Posts tagged with "Croatia":

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See how a pipe organ played by waves transformed Zadar's concrete shoreline into a popular public space

During World War II, Allied bombing almost entirely destroyed Zadar, Croatia, 3,000-year-old city on the coast of the Adriatic Sea. Redevelopment introduced a long, concrete shoreline—unpopulated and uninviting, until 2005, when Croatian architect Nikola Bašić installed Sea Organ. The installation includes marble steps that descend into the sea, and narrow channels, carved into the steps, which connect to 35 concealed organ pipes. When waves hit the steps, air pushes through the whistle-holes, tuned to play seven chords of five tones. The Sea Organ, known as “Morske Orgulje” in Croatian, opened to the public on April 15, 2005. It soon became a popular spot for locals and attracts many tourists. In 2006, the Sea Organ jointly won the European Prize for Urban Public Space. "Avoiding the abruptness of the common jetty, understood as a rectilinear platform elevated above the water level, the Zadar steps allow the dissolution of the border between land and water and preserve a dilated transit space between the two." commented Public Space, the prize's administrators. "In that way the jetty is no longer an unexpected barrier that protects but distances man from the sea; it summons, like a beach, the coming and going of the waves." Following the Sea Organ, Bašić installed Greeting to the Sun (Pozdrav suncu) on the Zadar Peninsula promenade. At night, the 77 foot diameter circle of solar panels gives a light show of random colors and patterns. Watch the video below to hear sounds from Bašić's Sea Organ.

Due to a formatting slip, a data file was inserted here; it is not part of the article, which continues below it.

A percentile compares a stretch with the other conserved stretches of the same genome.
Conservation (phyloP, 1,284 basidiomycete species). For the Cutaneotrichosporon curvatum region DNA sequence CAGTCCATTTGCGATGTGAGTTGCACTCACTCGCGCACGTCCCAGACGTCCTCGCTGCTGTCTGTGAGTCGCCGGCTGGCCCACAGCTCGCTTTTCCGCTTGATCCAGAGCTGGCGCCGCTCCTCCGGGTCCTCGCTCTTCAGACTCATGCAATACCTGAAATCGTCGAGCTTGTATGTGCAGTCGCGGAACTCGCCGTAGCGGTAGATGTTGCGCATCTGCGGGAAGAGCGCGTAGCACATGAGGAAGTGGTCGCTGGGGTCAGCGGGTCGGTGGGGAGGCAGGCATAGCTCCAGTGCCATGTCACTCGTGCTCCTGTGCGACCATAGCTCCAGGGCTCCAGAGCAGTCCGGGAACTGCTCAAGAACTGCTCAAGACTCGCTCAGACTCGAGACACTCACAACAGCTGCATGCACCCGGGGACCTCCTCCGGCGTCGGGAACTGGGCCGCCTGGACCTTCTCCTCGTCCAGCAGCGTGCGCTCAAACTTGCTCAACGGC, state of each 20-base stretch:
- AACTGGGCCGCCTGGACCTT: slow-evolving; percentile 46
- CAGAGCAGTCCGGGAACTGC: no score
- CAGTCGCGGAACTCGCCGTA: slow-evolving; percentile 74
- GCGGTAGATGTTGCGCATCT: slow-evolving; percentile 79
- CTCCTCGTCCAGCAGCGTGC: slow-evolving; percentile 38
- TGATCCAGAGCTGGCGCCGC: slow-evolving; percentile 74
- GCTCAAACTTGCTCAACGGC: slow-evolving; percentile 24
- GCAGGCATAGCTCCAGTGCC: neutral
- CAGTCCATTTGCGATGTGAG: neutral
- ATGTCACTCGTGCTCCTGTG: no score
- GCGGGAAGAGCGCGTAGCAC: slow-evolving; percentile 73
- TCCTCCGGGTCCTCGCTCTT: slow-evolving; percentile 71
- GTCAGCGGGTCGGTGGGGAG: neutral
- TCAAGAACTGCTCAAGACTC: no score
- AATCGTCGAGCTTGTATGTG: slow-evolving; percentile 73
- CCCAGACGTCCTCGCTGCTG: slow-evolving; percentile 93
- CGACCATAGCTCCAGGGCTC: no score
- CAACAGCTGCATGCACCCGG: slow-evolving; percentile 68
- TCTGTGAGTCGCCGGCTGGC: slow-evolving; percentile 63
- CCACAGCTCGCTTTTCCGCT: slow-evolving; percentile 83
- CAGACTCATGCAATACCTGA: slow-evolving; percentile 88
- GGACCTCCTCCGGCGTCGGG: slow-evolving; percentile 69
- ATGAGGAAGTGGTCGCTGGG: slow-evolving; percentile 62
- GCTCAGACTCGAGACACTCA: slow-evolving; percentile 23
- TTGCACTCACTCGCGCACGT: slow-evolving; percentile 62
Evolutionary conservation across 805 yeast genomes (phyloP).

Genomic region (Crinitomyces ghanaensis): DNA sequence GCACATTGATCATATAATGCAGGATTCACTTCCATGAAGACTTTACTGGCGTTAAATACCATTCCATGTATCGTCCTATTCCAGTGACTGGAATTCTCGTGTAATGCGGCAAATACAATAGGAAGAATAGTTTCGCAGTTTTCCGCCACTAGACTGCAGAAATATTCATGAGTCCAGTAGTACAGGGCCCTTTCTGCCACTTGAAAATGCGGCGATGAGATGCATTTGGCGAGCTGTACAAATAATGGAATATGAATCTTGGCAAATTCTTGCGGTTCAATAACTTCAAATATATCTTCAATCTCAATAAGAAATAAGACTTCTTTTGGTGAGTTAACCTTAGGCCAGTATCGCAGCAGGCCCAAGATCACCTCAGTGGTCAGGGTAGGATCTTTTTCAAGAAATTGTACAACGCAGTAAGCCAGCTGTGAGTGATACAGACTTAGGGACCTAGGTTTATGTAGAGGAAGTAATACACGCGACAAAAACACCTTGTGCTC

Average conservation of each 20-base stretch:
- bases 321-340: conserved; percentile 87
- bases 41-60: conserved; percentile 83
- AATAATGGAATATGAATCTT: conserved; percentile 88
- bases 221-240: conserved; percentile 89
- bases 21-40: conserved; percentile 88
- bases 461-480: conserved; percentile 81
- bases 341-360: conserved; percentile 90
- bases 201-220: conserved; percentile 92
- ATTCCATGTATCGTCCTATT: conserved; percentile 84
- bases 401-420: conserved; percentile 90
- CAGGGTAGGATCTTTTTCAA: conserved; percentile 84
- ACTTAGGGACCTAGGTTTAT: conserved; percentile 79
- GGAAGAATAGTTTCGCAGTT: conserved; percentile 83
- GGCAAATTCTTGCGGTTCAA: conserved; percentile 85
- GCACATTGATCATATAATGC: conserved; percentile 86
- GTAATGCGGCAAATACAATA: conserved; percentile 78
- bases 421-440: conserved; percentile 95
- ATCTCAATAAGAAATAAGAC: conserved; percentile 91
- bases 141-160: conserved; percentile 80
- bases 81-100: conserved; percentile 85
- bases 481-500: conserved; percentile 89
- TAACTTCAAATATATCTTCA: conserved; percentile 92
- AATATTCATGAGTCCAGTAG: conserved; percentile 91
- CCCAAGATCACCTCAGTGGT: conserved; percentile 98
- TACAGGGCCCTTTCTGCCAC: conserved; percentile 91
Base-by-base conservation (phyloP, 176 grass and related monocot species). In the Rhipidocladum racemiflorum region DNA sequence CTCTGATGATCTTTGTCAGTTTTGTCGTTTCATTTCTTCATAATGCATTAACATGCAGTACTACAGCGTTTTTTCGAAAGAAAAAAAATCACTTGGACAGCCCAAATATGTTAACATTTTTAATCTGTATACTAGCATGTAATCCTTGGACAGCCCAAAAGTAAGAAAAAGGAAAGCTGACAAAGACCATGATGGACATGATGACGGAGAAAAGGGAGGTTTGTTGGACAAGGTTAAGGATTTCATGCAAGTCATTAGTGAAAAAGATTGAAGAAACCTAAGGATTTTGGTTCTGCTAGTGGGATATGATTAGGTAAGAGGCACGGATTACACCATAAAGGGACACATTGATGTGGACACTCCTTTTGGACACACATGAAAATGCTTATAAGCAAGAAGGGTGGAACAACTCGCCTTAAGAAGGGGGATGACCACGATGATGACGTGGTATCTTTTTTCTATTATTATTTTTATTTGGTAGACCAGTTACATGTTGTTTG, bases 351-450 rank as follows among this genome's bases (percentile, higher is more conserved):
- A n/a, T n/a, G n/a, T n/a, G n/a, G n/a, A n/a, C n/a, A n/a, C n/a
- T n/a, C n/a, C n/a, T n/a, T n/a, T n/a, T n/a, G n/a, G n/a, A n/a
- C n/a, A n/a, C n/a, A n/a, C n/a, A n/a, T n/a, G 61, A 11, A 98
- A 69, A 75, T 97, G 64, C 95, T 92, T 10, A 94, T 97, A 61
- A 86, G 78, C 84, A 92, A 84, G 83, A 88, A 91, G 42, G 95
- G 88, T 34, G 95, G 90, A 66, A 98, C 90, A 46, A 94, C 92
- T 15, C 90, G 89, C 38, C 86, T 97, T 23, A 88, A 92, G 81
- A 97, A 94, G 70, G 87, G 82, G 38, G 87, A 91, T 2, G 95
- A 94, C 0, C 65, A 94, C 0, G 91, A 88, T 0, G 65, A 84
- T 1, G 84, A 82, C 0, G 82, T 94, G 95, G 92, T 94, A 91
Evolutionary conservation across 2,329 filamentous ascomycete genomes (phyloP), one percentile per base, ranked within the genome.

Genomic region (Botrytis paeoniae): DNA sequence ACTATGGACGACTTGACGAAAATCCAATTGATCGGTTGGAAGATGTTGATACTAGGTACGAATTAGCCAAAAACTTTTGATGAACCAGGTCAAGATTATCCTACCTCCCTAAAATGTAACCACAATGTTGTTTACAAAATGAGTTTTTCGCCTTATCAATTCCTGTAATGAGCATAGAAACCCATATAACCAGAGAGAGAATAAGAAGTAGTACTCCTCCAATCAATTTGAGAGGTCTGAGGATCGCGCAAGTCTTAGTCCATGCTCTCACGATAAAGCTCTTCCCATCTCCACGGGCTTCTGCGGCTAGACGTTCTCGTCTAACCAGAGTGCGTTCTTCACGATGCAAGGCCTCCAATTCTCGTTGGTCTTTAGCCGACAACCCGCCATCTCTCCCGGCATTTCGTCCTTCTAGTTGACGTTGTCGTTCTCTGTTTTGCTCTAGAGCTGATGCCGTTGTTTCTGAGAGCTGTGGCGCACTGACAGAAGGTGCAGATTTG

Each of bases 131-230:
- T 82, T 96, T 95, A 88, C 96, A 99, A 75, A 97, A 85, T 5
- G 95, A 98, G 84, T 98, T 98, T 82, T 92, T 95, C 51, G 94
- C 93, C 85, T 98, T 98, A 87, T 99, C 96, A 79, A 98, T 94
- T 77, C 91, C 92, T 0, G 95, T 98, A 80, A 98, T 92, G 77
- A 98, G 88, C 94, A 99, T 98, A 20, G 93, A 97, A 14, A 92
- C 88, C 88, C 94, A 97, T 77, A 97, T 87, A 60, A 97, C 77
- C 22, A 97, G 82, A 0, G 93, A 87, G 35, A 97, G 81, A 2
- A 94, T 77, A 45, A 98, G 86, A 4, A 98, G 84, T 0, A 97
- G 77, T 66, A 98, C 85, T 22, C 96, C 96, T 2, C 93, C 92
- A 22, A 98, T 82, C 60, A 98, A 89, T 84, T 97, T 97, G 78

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A Memorial Disappears: Croatia's Petrova Gora Dismantled